Well, it’s been a year — how is President Trump doing? Last spring, we picked seven measures that would allow us to gauge Trump’s success or failure in office according to his own goals. Now, as Trump prepares to deliver the State of the Union address on Tuesday, we take a look at where the country is headed and compare that with the direction Trump wanted it to take.
For the sake of this exercise, we weren’t interested in whether Trump’s actions directly caused any of the changes we saw in the metrics. We cared only about outcomes, not what produced them. The story of Trump’s presidency so far: Some things are going his way, but many results, both good and bad, are a continuation of trends that began well before Trump took office.
No. 1: Manufacturing jobs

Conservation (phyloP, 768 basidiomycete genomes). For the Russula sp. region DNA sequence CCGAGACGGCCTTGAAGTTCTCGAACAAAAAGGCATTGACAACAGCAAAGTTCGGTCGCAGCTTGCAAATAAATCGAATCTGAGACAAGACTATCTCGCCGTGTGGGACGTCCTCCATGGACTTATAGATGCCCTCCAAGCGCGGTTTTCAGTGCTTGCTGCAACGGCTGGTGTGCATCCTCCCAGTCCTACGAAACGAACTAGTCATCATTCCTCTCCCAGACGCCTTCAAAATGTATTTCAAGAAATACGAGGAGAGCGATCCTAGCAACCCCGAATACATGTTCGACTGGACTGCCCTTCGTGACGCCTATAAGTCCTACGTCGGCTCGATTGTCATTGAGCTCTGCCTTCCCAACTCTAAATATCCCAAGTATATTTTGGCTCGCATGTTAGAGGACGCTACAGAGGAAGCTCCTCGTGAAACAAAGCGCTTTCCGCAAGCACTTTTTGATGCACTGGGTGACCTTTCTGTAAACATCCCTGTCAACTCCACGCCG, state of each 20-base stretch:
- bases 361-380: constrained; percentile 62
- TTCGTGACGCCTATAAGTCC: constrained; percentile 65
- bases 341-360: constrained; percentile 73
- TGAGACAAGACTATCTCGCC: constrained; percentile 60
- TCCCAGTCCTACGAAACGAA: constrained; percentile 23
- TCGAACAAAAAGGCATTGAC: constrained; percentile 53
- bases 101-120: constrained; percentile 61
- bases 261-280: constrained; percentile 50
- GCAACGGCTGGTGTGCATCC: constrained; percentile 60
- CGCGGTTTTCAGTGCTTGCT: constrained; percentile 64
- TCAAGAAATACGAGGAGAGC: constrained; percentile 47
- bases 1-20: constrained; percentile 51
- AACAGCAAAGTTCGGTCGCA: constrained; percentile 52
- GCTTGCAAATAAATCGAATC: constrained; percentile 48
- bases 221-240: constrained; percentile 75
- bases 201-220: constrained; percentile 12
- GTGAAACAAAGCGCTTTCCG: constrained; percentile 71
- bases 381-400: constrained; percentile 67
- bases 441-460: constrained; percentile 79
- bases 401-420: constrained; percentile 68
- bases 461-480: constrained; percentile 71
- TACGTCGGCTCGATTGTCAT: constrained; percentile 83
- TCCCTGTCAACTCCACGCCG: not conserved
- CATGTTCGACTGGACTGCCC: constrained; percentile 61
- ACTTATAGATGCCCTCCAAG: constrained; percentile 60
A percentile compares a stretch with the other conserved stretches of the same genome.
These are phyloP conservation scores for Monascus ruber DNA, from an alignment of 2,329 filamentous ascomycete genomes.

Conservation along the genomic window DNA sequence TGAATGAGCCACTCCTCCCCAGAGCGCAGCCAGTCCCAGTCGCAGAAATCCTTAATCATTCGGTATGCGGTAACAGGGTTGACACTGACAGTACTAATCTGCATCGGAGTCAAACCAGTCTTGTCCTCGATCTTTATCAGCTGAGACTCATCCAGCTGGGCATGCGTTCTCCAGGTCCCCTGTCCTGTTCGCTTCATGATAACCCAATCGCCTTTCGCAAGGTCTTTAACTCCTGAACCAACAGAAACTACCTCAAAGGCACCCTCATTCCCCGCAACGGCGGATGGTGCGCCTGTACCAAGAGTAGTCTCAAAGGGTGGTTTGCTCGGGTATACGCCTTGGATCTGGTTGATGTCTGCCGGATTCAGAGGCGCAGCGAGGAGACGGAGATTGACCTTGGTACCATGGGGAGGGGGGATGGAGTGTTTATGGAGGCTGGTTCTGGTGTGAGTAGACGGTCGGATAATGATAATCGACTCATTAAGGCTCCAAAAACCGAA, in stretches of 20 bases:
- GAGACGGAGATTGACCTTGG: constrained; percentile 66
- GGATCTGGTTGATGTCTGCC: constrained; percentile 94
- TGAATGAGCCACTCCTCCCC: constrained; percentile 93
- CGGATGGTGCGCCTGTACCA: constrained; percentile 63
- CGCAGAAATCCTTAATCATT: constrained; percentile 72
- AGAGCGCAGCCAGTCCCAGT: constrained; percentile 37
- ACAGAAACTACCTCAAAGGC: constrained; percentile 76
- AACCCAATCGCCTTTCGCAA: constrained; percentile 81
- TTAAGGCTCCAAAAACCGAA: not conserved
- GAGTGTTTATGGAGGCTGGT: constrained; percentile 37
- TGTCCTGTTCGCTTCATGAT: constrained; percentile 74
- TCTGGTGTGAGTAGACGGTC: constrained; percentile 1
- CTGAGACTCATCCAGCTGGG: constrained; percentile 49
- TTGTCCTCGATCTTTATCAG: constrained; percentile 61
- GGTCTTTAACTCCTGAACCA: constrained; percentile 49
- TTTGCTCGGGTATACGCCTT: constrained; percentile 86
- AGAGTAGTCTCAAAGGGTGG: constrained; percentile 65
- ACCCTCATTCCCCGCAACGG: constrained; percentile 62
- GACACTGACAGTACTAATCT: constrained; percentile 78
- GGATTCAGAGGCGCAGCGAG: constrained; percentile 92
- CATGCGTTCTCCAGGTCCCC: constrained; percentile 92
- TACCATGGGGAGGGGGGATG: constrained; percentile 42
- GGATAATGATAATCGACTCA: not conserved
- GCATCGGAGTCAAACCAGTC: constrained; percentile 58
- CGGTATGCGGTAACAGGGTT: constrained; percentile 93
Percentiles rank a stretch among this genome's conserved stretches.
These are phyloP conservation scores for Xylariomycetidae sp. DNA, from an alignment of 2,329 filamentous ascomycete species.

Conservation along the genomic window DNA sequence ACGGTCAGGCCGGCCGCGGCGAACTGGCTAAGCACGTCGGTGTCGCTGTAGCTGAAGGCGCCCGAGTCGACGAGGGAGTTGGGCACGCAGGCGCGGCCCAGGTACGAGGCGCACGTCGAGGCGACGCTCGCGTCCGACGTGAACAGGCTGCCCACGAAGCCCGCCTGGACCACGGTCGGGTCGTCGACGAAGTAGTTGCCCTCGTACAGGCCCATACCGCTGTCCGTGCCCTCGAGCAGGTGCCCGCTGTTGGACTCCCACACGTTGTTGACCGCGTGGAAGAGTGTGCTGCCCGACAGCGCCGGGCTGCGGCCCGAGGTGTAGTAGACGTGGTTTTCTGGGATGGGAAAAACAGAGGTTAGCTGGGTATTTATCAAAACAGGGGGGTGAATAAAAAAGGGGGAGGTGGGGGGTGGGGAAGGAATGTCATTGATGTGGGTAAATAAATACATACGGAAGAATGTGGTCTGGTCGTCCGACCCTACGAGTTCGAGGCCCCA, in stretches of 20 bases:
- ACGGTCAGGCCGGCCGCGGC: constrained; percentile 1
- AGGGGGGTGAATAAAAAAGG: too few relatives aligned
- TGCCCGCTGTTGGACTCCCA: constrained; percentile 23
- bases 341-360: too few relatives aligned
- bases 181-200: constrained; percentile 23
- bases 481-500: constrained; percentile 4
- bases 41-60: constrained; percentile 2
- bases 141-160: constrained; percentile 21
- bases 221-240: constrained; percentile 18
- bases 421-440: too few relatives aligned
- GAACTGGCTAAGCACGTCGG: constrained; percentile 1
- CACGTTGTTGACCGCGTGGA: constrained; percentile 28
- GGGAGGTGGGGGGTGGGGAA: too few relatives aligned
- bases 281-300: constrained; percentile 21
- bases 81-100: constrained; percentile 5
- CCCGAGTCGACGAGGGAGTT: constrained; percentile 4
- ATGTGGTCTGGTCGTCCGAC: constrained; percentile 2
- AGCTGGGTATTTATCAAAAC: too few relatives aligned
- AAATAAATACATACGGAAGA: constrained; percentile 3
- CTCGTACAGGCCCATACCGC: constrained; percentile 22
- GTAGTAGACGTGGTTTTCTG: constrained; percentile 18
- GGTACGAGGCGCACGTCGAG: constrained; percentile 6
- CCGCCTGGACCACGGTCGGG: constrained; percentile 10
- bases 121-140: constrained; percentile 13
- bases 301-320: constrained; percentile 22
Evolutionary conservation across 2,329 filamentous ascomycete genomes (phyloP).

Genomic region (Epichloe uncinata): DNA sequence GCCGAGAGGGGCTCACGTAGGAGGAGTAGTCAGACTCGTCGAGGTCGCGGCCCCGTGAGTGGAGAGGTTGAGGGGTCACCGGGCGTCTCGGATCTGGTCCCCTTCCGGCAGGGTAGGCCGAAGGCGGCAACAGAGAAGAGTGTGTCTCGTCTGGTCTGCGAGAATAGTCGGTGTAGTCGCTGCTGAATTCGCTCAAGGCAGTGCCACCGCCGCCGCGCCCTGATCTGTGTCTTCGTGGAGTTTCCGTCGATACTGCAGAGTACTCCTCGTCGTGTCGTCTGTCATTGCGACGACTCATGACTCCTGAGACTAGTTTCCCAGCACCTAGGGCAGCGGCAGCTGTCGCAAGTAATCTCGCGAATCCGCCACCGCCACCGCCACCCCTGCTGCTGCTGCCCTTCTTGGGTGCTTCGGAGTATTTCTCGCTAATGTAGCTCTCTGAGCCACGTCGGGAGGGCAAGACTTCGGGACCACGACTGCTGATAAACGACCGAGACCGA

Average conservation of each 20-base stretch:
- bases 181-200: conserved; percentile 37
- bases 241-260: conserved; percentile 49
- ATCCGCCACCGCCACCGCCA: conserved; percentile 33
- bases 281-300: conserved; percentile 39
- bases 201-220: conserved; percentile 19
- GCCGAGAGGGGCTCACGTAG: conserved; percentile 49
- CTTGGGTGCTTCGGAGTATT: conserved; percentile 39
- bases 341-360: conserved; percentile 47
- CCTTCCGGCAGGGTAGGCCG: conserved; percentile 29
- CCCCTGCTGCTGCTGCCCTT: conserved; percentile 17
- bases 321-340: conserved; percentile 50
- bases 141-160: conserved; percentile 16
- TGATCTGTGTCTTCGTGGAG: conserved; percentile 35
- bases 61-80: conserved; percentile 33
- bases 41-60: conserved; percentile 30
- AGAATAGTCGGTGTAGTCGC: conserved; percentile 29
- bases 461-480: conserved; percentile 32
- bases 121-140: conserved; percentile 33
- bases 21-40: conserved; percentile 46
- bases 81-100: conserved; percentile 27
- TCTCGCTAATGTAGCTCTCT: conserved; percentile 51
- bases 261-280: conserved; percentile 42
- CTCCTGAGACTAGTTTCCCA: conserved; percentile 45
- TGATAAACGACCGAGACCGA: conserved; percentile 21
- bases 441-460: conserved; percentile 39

Trump’s goal: More manufacturing jobs
How we measured it: Seasonally adjusted employment in the manufacturing sector
The U.S. added 184,000 manufacturing jobs in 2017. That’s an increase of 1.5 percent over 11 months, which is slightly larger than the average annual increase4 since 2010 (1.1 percent), the first full year after the recession officially ended in 2009. Overall, the country now has 12.5 million manufacturing jobs, which is more than at any point since 2009 but still well below the levels we saw before the recession and in past decades.
No. 2: Coal jobs
Trump’s goal: More coal industry jobs
How we measured it: Seasonally adjusted employment in the coal mining sector